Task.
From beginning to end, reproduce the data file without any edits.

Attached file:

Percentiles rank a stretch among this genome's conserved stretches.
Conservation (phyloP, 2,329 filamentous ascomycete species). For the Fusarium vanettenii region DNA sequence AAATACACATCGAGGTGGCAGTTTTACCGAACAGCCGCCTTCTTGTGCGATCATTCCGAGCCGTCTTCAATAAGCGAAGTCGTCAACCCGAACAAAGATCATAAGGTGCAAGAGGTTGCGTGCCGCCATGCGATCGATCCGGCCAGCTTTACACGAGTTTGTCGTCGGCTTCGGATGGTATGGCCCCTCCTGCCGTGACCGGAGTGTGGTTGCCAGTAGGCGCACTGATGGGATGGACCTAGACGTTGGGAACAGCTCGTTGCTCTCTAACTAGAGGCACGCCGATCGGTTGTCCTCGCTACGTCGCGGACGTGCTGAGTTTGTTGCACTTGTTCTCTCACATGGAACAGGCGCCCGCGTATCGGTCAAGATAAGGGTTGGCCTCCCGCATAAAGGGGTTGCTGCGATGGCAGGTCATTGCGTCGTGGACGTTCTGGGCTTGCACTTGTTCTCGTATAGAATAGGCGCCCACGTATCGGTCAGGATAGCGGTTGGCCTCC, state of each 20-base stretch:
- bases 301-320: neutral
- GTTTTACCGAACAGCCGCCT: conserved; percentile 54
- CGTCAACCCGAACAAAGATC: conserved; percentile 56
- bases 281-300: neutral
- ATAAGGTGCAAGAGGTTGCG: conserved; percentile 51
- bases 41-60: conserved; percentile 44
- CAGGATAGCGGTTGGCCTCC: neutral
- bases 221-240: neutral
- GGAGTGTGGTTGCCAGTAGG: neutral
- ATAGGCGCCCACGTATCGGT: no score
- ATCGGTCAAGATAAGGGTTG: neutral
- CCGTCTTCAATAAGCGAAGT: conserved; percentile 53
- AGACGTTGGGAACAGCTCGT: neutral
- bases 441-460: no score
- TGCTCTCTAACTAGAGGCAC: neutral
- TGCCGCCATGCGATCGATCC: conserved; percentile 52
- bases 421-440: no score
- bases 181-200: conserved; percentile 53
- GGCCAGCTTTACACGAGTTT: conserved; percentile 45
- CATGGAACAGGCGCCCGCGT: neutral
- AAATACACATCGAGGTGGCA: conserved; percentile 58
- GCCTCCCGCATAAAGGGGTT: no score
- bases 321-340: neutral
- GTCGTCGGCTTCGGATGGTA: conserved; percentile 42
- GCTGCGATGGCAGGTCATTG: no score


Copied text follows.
Percentiles rank a stretch among this genome's conserved stretches.
Conservation (phyloP, 2,329 filamentous ascomycete species). For the Fusarium vanettenii region DNA sequence AAATACACATCGAGGTGGCAGTTTTACCGAACAGCCGCCTTCTTGTGCGATCATTCCGAGCCGTCTTCAATAAGCGAAGTCGTCAACCCGAACAAAGATCATAAGGTGCAAGAGGTTGCGTGCCGCCATGCGATCGATCCGGCCAGCTTTACACGAGTTTGTCGTCGGCTTCGGATGGTATGGCCCCTCCTGCCGTGACCGGAGTGTGGTTGCCAGTAGGCGCACTGATGGGATGGACCTAGACGTTGGGAACAGCTCGTTGCTCTCTAACTAGAGGCACGCCGATCGGTTGTCCTCGCTACGTCGCGGACGTGCTGAGTTTGTTGCACTTGTTCTCTCACATGGAACAGGCGCCCGCGTATCGGTCAAGATAAGGGTTGGCCTCCCGCATAAAGGGGTTGCTGCGATGGCAGGTCATTGCGTCGTGGACGTTCTGGGCTTGCACTTGTTCTCGTATAGAATAGGCGCCCACGTATCGGTCAGGATAGCGGTTGGCCTCC, state of each 20-base stretch:
- bases 301-320: neutral
- GTTTTACCGAACAGCCGCCT: conserved; percentile 54
- CGTCAACCCGAACAAAGATC: conserved; percentile 56
- bases 281-300: neutral
- ATAAGGTGCAAGAGGTTGCG: conserved; percentile 51
- bases 41-60: conserved; percentile 44
- CAGGATAGCGGTTGGCCTCC: neutral
- bases 221-240: neutral
- GGAGTGTGGTTGCCAGTAGG: neutral
- ATAGGCGCCCACGTATCGGT: no score
- ATCGGTCAAGATAAGGGTTG: neutral
- CCGTCTTCAATAAGCGAAGT: conserved; percentile 53
- AGACGTTGGGAACAGCTCGT: neutral
- bases 441-460: no score
- TGCTCTCTAACTAGAGGCAC: neutral
- TGCCGCCATGCGATCGATCC: conserved; percentile 52
- bases 421-440: no score
- bases 181-200: conserved; percentile 53
- GGCCAGCTTTACACGAGTTT: conserved; percentile 45
- CATGGAACAGGCGCCCGCGT: neutral
- AAATACACATCGAGGTGGCA: conserved; percentile 58
- GCCTCCCGCATAAAGGGGTT: no score
- bases 321-340: neutral
- GTCGTCGGCTTCGGATGGTA: conserved; percentile 42
- GCTGCGATGGCAGGTCATTG: no score